Wednesday, June 01, 2011

The Many Moons of the Multiverse

The key to the message of Lady Gaga’s ‘Born This Way’ video is in the prologue. It’s all there, her intent quite clearly stated – much more so than in the actual song: it’s the introduction and the video itself that reveals the artist’s purpose and philosophy. And it’s this particular video that has made it clear to me why Lady Gaga stands for what she does within the gay community, in a deeper, more intellectual way than just her vocal public support for gay rights. 

She states her ideas fairly clearly in fact, but I’ll extrapolate, just in case…

The video opens with a female SF/cyborg/goddess image, apparently ready to give birth, along with the explanation that “This is the Manifesto of Mother Monster.” In 1991 theorist Donna Haraway wrote a document called The Cyborg Manifesto. It was headed by a not-dissimilar cyborg goddess image and the essay explained, in words, very similar ideas to those Lady Gaga explores visually in ‘Born This Way’. I would happily bet you a kilo of gourmet jellybeans that Gaga has read Haraway! (The Cyborg Manifesto is available free online and it’s great – Fact! Click on the pic below.)

So, the Mother Monster’s own manifesto goes like this: “on a Government Owned Alien Territory (GOAT) in space, a birth of magnificent and magical proportions took place.” The image changes from the goddess in labour to a series of images representing this galactic birth. These graphically abject images are accompanied by the declaration that this “birth was not finite. It was infinite.” Instead of dividing in half, “the wombs numbered, and the mitosis of the future began”.

Translating from Gaga language, I think this means: the babies of this Mother Monster would be born, not to one of two sexes – male or female – but to any number of sexes, any number of genders, and any number of sexualities. In Gaga language, a new race of mini human monsters will be born that is “a race within the race of humanity, a race which bears no prejudice, no judgment, but boundless freedom.” Conventional birth is rendered a reductive thing of the past, and sexual identification and persuasion becomes a limitless possibility, a total freedom.

But it’s not all happily-ever-after on GOAT, because “on that same day, as the eternal mother hovered in the multiverse, another more terrifying birth took place: the birth of evil.” Evil, in ‘Born This Way’, is conventional birth as we know it.  This other human newborn – ‘Evil’ – is “split in two” – into the traditionally recognisable male and female.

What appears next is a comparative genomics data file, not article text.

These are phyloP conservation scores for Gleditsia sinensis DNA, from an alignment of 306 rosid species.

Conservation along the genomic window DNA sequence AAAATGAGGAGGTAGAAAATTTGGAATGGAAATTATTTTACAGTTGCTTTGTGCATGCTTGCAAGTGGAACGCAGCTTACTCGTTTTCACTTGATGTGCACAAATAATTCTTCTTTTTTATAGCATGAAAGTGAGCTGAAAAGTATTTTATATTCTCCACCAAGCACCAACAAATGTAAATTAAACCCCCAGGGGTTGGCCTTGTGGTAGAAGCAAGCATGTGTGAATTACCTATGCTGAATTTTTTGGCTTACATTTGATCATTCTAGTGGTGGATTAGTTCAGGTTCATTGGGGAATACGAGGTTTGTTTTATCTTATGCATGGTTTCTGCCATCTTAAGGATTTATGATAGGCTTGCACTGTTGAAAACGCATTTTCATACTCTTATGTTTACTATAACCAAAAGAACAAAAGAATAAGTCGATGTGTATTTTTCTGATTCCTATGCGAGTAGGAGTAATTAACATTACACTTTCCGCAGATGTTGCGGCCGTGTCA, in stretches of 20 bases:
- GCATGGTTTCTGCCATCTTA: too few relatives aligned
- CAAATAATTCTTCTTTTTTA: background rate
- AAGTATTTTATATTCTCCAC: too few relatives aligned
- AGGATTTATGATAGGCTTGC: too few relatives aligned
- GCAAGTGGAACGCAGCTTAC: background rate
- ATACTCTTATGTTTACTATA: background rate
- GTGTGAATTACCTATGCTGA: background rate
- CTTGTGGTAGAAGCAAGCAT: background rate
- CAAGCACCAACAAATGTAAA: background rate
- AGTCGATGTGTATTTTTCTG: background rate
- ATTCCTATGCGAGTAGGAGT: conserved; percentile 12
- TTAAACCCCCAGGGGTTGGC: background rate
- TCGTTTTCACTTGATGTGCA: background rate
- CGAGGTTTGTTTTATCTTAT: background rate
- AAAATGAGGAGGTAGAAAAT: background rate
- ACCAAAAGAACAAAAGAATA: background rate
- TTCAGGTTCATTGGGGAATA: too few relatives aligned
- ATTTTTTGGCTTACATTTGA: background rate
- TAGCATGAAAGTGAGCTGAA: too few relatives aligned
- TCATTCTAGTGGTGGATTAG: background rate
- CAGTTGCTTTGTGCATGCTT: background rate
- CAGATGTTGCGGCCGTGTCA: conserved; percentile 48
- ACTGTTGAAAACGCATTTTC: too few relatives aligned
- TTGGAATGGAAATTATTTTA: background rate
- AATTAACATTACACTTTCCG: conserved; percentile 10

It’s interesting how this process is depicted in Gaga language as a violent event, the process of birth “rotating in agony between two ultimate forces.” The idea that the traditional gendering process is, at least on a symbolic level, an act of societal violence, is often raised in feminist and queer dialogue: emphasising the cataclysmic severance caused by slicing the human into two irreconcilable sexes, reduced to a sum of their biological parts, and forced towards prescriptive codes of sexual behaviour. (And I’m sure it’s no coincidence that this sequence of the video uses violent phallic machinegun images. Sub-text: the classic gendering process is a phallocentric one.)

Theory doesn’t get much more subversive than this: to challenge our traditional practice of gendering babies from birth is to challenge the very fundamental core of human identity and its identification processes. The idea that gender might be more complex than the mere division into two sexes is definitely not news to most feminists or queer-theorists, but it is an idea that has rarely made it beyond the walls of academic institutions. Although Lady Gaga is not the first artist to try these ideas out on the public imagination, she is certainly among a rare breed.

Lady Gaga is the queer-theorist’s perfect pop icon: she not only chooses queer ideas as the subject matter of her songs and videos, she presents these queer ideas to the pop mainstream: retaining the subversive nature of the message, but making the complex ideas (relatively) digestible.

That Lady Gaga is able to do this is partly due to her iconic look, and she knows it too. Pop culture has always reserved a sacred place for the classic blonde white female icon: Britney, Kylie and Madonna have all wielded similar power. By exploiting this power, Lady Gaga can reach a wider audience than a non-blonde, non-white female. For example, nothing like the same attention has gone to Janelle Monáe, who approaches her music with similar subversive intention: her video, ‘Many Moons’, explores very similar ideas and came before 'Born This Way'. And (IMHO) is much more musically interesting than Lady Gaga’s mainstream pop. But anyways, hohum… It’s only the smallest quibble, and I’m more than happy to let “the pendulum of choice begin its dance”! 

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